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Manufacturers incur many costs in the production process. It is the cost accountant's job to trace these costs back to a certain product or process (cost object) during production. Some costs cannot be traced back to a single cost object. Some costs benefit more than one product or process in the manufacturing process. These costs are called Joint cost'[1] Almost all manufacturers incur joint costs at some level the manufacturing process.[2] It can also be defined as the cost to operate joint-product processes including the disposal of waste.[3] With regard to joint costs, it is essential to allocate the joint cost for the different joint products for determining individual product costs. Several methods are used to allocate joint cost. These methods are mainly classified onto engineering and non-engineering methods. Non engineering methods are mainly based on the market share of the product; the higher market share, the higher proportion assigned to it e.g. net realizable value. In this method, the proportions are determined based on the sales value proportions. In the engineering based method, proportions are found based on physical quantities and measurements such as volume, weight, etc.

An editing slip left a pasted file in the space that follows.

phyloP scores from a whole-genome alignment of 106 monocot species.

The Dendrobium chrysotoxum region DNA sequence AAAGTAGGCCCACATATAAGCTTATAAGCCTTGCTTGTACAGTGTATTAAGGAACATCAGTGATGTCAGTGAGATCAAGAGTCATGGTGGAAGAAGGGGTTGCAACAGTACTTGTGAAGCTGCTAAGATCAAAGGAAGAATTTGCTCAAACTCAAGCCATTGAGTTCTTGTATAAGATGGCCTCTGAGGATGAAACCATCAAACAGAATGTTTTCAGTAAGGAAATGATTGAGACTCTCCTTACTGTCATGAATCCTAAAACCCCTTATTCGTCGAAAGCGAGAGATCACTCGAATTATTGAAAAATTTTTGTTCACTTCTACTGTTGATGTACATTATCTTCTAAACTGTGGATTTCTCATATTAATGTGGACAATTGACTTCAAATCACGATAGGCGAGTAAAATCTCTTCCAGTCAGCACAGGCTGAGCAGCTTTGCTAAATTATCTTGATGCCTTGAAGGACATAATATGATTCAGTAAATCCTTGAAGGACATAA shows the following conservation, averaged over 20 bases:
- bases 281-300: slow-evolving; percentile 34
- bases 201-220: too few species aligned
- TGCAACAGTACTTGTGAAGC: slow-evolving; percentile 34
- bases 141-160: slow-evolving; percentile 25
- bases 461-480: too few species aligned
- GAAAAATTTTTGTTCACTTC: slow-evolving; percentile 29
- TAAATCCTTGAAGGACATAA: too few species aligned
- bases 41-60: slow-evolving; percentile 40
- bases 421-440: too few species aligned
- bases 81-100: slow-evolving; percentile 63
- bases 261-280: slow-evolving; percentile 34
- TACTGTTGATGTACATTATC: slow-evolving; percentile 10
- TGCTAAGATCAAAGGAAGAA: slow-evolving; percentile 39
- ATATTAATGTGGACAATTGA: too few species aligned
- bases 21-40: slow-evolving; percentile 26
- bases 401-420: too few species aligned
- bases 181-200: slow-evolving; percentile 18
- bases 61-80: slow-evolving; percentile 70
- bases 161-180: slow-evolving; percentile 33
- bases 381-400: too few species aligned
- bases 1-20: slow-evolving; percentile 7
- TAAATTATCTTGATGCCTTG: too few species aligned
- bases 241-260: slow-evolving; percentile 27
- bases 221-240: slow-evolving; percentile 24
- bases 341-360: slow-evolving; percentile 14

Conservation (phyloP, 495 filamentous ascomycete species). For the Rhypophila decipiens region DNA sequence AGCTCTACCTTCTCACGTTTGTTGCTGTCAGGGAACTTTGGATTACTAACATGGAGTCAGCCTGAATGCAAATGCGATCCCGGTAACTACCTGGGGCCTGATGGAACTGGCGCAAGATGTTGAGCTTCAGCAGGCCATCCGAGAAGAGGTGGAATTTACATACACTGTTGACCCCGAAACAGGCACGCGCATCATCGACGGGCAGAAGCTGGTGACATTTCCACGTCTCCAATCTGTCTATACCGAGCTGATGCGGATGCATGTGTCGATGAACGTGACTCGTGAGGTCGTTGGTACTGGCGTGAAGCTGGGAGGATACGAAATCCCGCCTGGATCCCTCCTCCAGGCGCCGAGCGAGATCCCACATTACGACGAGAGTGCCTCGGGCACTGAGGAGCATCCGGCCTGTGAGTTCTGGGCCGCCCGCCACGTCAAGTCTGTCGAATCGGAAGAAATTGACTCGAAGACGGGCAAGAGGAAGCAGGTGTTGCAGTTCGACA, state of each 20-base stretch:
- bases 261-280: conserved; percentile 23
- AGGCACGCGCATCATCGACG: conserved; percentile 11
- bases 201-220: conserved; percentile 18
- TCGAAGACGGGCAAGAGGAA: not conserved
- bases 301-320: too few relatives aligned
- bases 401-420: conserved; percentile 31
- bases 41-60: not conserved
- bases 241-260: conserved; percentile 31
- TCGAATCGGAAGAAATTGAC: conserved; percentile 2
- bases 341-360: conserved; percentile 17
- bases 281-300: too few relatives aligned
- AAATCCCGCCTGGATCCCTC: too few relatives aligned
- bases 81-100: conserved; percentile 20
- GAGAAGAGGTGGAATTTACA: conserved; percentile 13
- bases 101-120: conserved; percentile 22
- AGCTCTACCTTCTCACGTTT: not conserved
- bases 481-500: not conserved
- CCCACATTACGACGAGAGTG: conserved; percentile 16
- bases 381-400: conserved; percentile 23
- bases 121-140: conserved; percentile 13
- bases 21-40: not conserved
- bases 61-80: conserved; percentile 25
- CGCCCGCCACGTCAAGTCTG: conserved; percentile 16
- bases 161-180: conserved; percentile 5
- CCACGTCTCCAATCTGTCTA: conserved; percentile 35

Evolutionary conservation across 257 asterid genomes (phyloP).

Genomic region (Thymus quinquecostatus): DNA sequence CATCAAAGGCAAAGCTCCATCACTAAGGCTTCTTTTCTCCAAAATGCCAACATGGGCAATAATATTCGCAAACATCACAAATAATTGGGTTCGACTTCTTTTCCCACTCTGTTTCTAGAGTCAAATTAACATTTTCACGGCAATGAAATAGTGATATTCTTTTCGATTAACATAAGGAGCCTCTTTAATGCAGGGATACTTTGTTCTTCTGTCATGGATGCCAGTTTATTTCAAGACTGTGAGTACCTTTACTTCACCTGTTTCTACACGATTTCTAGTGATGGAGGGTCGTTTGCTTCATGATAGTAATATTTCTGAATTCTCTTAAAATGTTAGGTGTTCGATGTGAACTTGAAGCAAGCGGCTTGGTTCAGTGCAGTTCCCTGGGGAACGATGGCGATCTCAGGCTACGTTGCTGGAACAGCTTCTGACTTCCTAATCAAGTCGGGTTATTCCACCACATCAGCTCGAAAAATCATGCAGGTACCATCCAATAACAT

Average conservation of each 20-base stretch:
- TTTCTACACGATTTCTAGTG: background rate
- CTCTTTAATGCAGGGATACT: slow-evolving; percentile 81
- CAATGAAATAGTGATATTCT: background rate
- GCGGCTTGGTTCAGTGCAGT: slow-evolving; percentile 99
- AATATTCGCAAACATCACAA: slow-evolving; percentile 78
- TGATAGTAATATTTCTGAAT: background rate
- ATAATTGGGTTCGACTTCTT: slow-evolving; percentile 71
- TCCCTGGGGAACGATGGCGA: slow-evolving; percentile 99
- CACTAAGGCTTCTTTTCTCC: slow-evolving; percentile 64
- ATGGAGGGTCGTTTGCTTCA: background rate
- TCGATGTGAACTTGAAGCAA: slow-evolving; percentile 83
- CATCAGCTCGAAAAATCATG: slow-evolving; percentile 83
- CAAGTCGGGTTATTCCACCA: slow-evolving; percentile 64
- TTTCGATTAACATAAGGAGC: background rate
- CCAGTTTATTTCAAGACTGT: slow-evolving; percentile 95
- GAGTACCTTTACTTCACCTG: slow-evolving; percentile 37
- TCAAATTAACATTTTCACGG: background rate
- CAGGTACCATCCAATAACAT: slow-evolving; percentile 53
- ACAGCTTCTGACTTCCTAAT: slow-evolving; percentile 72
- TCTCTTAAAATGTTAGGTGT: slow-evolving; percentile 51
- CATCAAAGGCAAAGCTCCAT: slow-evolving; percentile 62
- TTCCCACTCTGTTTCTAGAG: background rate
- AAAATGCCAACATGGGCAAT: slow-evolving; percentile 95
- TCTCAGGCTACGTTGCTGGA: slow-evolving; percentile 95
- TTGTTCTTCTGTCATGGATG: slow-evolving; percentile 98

References

  1. ^ "What is a Joint Cost?". 
  2. ^ Lanen, W. N., Anderson, S., Maher, M. W. (2008). Fundamentals of Cost Accounting, McGraw Hill, ISBN 978-0-07-352672-0
  3. ^ Wouters, Mark; Selto, Frank H.; Hilton, Ronald W.; Maher, Michael W. (2012): Cost Management: Strategies for Business Decisions, International Edition, Berkshire (UK), p. 532.